# Help Understanding Circular Motion

• sharkshockey

#### sharkshockey

Hi there,

New to the forums, but have been periodically browsing posts as a guest. Anyways, I'm having trouble understanding and solving circular motion problems, but not finding angular velocities and what not, more so with respect to Newton's laws (forces). Such problems like uniform and non-uniform circular motion.

Is there a website that I could be directed to to learn more about these types of problems or possible advice from one of the members?

I understand how circular motion problems work, but I don't get how to set them up. My professor said something of summing the forces in the Z-direction and in the radial direction. I want to have some basic understanding of what he was saying before seeing him.

## Answers and Replies

How about this chapter on circular motion from a book at lightandmatter.com - free science ebooks:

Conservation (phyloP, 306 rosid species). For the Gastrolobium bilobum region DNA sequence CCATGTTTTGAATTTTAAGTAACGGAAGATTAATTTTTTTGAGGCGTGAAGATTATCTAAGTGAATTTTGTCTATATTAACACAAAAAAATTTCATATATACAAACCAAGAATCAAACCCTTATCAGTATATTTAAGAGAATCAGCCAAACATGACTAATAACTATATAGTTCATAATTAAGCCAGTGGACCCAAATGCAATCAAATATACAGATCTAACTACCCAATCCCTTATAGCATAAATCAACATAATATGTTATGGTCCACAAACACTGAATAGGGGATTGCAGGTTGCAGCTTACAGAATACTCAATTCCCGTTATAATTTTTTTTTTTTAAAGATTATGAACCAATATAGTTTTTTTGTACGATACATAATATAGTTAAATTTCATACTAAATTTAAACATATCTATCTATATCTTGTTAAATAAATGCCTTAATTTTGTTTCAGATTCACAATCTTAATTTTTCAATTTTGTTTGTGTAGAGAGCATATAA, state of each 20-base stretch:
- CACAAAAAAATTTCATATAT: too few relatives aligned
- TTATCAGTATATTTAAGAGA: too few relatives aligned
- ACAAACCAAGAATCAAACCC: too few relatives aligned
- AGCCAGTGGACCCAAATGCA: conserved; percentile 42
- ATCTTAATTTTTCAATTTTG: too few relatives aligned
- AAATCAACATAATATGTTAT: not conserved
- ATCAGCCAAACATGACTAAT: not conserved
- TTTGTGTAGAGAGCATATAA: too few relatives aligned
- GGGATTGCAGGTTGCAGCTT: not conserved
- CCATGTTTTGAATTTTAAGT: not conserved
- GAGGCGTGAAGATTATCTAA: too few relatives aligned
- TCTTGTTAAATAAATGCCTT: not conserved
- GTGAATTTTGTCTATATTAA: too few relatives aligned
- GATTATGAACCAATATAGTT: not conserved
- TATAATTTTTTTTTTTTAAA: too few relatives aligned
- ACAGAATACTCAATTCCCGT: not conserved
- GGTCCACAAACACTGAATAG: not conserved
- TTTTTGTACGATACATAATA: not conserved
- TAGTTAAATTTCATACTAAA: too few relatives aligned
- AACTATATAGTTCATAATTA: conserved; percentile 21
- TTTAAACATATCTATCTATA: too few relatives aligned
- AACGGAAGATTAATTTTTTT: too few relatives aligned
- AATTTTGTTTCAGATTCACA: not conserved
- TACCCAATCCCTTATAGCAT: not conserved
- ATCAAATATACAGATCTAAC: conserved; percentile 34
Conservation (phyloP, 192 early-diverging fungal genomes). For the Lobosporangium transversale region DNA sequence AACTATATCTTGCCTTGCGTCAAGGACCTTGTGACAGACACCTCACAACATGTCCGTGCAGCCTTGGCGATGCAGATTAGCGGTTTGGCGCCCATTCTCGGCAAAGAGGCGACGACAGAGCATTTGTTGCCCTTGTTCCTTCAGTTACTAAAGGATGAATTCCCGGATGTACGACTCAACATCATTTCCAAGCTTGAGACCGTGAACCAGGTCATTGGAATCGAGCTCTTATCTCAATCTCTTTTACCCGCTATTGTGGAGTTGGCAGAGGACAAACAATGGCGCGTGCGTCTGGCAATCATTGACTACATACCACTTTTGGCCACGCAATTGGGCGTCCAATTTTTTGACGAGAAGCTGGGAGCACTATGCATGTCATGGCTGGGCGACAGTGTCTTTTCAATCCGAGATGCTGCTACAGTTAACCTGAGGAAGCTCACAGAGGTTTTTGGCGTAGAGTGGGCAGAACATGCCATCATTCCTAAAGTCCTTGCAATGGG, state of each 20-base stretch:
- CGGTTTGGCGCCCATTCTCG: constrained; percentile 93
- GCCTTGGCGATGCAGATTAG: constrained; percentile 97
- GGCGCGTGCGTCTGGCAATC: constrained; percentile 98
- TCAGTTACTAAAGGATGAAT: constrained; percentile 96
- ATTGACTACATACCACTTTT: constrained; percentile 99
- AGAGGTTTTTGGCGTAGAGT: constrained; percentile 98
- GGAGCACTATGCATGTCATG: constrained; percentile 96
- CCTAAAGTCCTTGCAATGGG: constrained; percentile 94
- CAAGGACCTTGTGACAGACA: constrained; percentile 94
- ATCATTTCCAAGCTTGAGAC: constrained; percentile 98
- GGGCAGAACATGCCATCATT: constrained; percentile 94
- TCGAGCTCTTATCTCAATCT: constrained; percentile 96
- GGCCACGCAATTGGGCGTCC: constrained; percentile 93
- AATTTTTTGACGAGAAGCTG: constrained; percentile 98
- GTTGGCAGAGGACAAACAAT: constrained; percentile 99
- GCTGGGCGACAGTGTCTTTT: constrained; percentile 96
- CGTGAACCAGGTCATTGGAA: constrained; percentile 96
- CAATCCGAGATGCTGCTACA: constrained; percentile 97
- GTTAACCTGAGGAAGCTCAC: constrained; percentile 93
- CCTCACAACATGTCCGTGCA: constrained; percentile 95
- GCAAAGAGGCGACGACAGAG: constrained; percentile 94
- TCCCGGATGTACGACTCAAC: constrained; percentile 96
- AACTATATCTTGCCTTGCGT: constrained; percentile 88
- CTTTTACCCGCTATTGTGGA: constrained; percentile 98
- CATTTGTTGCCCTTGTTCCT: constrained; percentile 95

http://www.lightandmatter.com/html_books/1np/ch09/ch09.html [Broken]

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Hey, I'm rather new to the forums as well. From what I've seen, almost everyone goes to wikipedia. Try there.

Hi there,

New to the forums, but have been periodically browsing posts as a guest. Anyways, I'm having trouble understanding and solving circular motion problems, but not finding angular velocities and what not, more so with respect to Newton's laws (forces). Such problems like uniform and non-uniform circular motion.

Is there a website that I could be directed to to learn more about these types of problems or possible advice from one of the members?

I understand how circular motion problems work, but I don't get how to set them up. My professor said something of summing the forces in the Z-direction and in the radial direction. I want to have some basic understanding of what he was saying before seeing him.

At the elementary level, I would recommend using https://www.physicsforums.com/newreply.php?do=newreply&p=1665022" [Broken].

Zz.

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I second ZapperZ's endorsement of the hyperphysics site. It's professional and reliable; for elementary stuff, it's always my first choice as a reference.

But if you're looking for an alternative to your own textbook, I also recommend the "lightandmatter" site that mikelepore gave. Ben Crowell has written an excellent set of physics textbooks which he makes available for free.